The Arc fault interrupter also includes the thermal and magnetic tripping mechanism of a conventional circuit breaker. The thermal mechanism includes a bimetallic strip that bends with high temperature due to overloading current and actuates the latch to break the circuit. While the magnetic mechanism includes an electromagnetic relay that breaks the circuit in case of short circuit current.
The AFCI includes logic circuits that can detect the arc waveform. It can differentiate between normal and unwanted waveforms. Normal arcs is low-level small arcs often generated during switching and plugging wires into socket. The unwanted faulty arc has a non-periodic waveform having discontinuities and current spikes. There are different methods used for detecting dangerous waveforms and new efficient techniques are still devised till this day. The arc fault circuit interrupter has a waveform filtering circuit that filters the waveforms from the main current.
The waveform is magnified by the amplifier circuit and fed to a logic circuit. The logic circuit based on various waveform detection techniques detects if the arc waveform is dangerous and breaks the contact.
The test button is used for checking if the AFCI is working properly. It generates a waveform that simulates the arcing conditions. If the device is working properly, it will break the circuit.
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Types of AFCIs
There are different types of Arc fault circuit interpreters that depend on the type of its application.
Combination AFCI provides protection against both parallel and series arc fault. The parallel arc occurs between phase to phase, phase to neutral and phase to ground. While the series arc occurs along the same conductor.
They are the most used arc fault circuit interrupters in the main distribution panels to protect the branch circuit including the loads connected to it.
The dual function AFCI is a device that offers protection against both arc-fault and ground faults. It has both the function of AFCI and GFCI. Therefore, it is the most reliable protection device and to be used at home. It is also cheaper and takes less space than using individual AFCI and GFCI.
Branch / Feeder type AFCI
The branch or feeder type AFCI is the oldest arc fault circuit breaker that is used at the start of a branch circuit or feeder at the distribution panel. It protects against only parallel arc faults in the connected branch circuit i.e. phase to phase, phase to neutral, phase to ground.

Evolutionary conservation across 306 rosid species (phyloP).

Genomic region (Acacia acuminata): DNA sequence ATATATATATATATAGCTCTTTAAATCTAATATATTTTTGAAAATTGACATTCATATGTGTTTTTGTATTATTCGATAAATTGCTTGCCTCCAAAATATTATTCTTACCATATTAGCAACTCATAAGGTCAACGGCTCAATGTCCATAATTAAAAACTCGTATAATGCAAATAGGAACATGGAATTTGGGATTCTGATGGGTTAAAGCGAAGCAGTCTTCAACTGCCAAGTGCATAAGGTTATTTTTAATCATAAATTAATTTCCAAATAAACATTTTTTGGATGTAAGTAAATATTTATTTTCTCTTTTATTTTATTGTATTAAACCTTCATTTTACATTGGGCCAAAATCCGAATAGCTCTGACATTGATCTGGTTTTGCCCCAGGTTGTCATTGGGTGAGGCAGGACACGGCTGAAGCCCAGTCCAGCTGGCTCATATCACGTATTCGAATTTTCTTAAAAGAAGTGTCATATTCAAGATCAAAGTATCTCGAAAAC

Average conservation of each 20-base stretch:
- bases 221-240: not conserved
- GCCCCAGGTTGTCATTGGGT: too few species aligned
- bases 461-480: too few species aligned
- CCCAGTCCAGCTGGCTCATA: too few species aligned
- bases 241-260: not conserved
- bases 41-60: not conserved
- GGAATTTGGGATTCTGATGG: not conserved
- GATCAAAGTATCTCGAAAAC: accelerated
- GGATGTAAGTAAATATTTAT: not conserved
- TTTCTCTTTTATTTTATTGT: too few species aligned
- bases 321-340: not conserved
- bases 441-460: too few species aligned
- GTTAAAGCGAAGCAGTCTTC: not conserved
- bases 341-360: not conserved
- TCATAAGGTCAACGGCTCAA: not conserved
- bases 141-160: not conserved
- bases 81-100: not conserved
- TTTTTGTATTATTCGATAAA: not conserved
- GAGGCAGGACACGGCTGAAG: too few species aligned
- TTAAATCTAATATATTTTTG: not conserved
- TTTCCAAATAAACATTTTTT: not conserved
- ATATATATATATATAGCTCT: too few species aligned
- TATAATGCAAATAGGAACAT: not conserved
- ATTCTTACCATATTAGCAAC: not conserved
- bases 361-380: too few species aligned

Such AFCI is no longer in use and have been replaced by a combination of AFCI
AFCI Outlet / Receptacle
It is an outlet included with an AFCI protection circuit. It offers protection against arcing to appliances, power cord and cables connected to the said outlet.
It is a plug-in device like an extension cord with an AFCI plug that is plugged into any normal outlet/receptacle (that has no AFCI protection). The portable AFCI provides protection to any appliances or load connected to it.
Advantages and Disadvantages of AFCIs
Here are some of the advantages of Arc fault circuit interrupters
- The AFCI can differentiate between the normal and unwanted arc.
- It helps in the prevention of damage and injuries caused by electrical fires.
- It also offers protection against overcurrent.
- It is more efficient than a standard circuit breaker.
- It can protect the while branch circuit from arc faults.
Here are some of the disadvantages of Arc fault circuit interrupters
- AFCI is expensive than a conventional circuit breaker
- It cannot stop the first arc.
- It has a more complex design and structure.
Applications of AFCIs
50% of the electrical fires are caused by arcing. Therefore, the Arc fault circuit interrupter is used to break the circuit during arcing to prevent any damage. The NEC also requires that all the receptacles installed in a dwelling bedroom must be protected with AFCI. This includes all receptacles even including the bathroom and kitchen etc.